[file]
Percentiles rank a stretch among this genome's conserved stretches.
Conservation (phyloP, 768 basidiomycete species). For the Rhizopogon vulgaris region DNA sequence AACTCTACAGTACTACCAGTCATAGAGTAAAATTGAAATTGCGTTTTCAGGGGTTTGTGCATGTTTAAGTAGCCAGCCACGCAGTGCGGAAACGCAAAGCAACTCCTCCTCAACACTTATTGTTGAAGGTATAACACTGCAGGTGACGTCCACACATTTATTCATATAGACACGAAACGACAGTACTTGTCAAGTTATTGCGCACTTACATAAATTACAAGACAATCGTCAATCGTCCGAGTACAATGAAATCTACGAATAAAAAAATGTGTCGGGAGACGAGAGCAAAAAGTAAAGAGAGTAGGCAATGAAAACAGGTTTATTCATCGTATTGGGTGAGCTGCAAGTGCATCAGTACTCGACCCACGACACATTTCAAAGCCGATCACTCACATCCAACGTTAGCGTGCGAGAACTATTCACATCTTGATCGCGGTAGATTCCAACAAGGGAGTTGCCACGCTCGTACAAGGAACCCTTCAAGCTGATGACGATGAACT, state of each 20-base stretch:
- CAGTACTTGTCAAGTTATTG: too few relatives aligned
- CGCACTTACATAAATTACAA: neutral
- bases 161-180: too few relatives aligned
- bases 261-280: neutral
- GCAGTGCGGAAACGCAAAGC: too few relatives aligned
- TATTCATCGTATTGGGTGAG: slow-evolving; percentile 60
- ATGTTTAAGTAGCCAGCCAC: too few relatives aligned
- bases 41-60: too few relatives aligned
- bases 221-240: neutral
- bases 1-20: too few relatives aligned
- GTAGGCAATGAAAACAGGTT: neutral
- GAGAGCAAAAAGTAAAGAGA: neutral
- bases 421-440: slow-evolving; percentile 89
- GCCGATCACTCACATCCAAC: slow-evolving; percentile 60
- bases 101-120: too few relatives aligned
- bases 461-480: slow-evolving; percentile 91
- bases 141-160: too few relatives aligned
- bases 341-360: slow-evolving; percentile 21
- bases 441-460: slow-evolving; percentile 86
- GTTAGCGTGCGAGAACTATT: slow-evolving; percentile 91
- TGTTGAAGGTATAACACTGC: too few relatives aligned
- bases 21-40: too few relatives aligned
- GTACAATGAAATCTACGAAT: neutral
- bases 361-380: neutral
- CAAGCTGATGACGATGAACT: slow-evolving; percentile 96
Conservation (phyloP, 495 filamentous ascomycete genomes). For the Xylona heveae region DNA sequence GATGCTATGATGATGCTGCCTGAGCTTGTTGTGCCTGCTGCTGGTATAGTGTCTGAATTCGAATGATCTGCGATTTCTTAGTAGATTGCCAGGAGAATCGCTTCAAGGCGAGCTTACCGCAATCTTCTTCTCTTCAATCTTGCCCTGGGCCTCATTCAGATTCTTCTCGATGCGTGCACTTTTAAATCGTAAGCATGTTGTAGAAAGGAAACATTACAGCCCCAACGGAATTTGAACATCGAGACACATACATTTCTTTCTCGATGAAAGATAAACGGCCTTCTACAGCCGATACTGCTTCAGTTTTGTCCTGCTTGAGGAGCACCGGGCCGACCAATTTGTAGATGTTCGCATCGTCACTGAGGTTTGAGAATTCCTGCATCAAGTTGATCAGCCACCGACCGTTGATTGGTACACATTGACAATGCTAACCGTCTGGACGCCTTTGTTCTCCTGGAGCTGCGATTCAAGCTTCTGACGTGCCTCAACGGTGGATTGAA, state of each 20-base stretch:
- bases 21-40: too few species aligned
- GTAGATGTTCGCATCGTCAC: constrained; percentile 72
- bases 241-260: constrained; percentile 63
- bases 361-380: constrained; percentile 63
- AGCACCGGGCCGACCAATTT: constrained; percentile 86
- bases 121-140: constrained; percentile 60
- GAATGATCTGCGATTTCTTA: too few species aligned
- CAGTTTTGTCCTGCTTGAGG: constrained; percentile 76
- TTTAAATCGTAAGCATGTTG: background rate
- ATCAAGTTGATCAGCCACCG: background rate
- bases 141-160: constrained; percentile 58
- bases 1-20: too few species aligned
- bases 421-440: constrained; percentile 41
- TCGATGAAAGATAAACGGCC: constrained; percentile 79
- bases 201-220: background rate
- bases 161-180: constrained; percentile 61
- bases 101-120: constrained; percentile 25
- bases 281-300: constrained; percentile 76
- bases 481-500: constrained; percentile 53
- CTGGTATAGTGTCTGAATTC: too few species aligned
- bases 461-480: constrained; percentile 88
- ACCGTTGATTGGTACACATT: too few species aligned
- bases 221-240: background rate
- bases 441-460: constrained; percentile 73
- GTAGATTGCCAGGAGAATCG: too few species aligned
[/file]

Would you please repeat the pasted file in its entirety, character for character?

Percentiles rank a stretch among this genome's conserved stretches.
Conservation (phyloP, 768 basidiomycete species). For the Rhizopogon vulgaris region DNA sequence AACTCTACAGTACTACCAGTCATAGAGTAAAATTGAAATTGCGTTTTCAGGGGTTTGTGCATGTTTAAGTAGCCAGCCACGCAGTGCGGAAACGCAAAGCAACTCCTCCTCAACACTTATTGTTGAAGGTATAACACTGCAGGTGACGTCCACACATTTATTCATATAGACACGAAACGACAGTACTTGTCAAGTTATTGCGCACTTACATAAATTACAAGACAATCGTCAATCGTCCGAGTACAATGAAATCTACGAATAAAAAAATGTGTCGGGAGACGAGAGCAAAAAGTAAAGAGAGTAGGCAATGAAAACAGGTTTATTCATCGTATTGGGTGAGCTGCAAGTGCATCAGTACTCGACCCACGACACATTTCAAAGCCGATCACTCACATCCAACGTTAGCGTGCGAGAACTATTCACATCTTGATCGCGGTAGATTCCAACAAGGGAGTTGCCACGCTCGTACAAGGAACCCTTCAAGCTGATGACGATGAACT, state of each 20-base stretch:
- CAGTACTTGTCAAGTTATTG: too few relatives aligned
- CGCACTTACATAAATTACAA: neutral
- bases 161-180: too few relatives aligned
- bases 261-280: neutral
- GCAGTGCGGAAACGCAAAGC: too few relatives aligned
- TATTCATCGTATTGGGTGAG: slow-evolving; percentile 60
- ATGTTTAAGTAGCCAGCCAC: too few relatives aligned
- bases 41-60: too few relatives aligned
- bases 221-240: neutral
- bases 1-20: too few relatives aligned
- GTAGGCAATGAAAACAGGTT: neutral
- GAGAGCAAAAAGTAAAGAGA: neutral
- bases 421-440: slow-evolving; percentile 89
- GCCGATCACTCACATCCAAC: slow-evolving; percentile 60
- bases 101-120: too few relatives aligned
- bases 461-480: slow-evolving; percentile 91
- bases 141-160: too few relatives aligned
- bases 341-360: slow-evolving; percentile 21
- bases 441-460: slow-evolving; percentile 86
- GTTAGCGTGCGAGAACTATT: slow-evolving; percentile 91
- TGTTGAAGGTATAACACTGC: too few relatives aligned
- bases 21-40: too few relatives aligned
- GTACAATGAAATCTACGAAT: neutral
- bases 361-380: neutral
- CAAGCTGATGACGATGAACT: slow-evolving; percentile 96
Conservation (phyloP, 495 filamentous ascomycete genomes). For the Xylona heveae region DNA sequence GATGCTATGATGATGCTGCCTGAGCTTGTTGTGCCTGCTGCTGGTATAGTGTCTGAATTCGAATGATCTGCGATTTCTTAGTAGATTGCCAGGAGAATCGCTTCAAGGCGAGCTTACCGCAATCTTCTTCTCTTCAATCTTGCCCTGGGCCTCATTCAGATTCTTCTCGATGCGTGCACTTTTAAATCGTAAGCATGTTGTAGAAAGGAAACATTACAGCCCCAACGGAATTTGAACATCGAGACACATACATTTCTTTCTCGATGAAAGATAAACGGCCTTCTACAGCCGATACTGCTTCAGTTTTGTCCTGCTTGAGGAGCACCGGGCCGACCAATTTGTAGATGTTCGCATCGTCACTGAGGTTTGAGAATTCCTGCATCAAGTTGATCAGCCACCGACCGTTGATTGGTACACATTGACAATGCTAACCGTCTGGACGCCTTTGTTCTCCTGGAGCTGCGATTCAAGCTTCTGACGTGCCTCAACGGTGGATTGAA, state of each 20-base stretch:
- bases 21-40: too few species aligned
- GTAGATGTTCGCATCGTCAC: constrained; percentile 72
- bases 241-260: constrained; percentile 63
- bases 361-380: constrained; percentile 63
- AGCACCGGGCCGACCAATTT: constrained; percentile 86
- bases 121-140: constrained; percentile 60
- GAATGATCTGCGATTTCTTA: too few species aligned
- CAGTTTTGTCCTGCTTGAGG: constrained; percentile 76
- TTTAAATCGTAAGCATGTTG: background rate
- ATCAAGTTGATCAGCCACCG: background rate
- bases 141-160: constrained; percentile 58
- bases 1-20: too few species aligned
- bases 421-440: constrained; percentile 41
- TCGATGAAAGATAAACGGCC: constrained; percentile 79
- bases 201-220: background rate
- bases 161-180: constrained; percentile 61
- bases 101-120: constrained; percentile 25
- bases 281-300: constrained; percentile 76
- bases 481-500: constrained; percentile 53
- CTGGTATAGTGTCTGAATTC: too few species aligned
- bases 461-480: constrained; percentile 88
- ACCGTTGATTGGTACACATT: too few species aligned
- bases 221-240: background rate
- bases 441-460: constrained; percentile 73
- GTAGATTGCCAGGAGAATCG: too few species aligned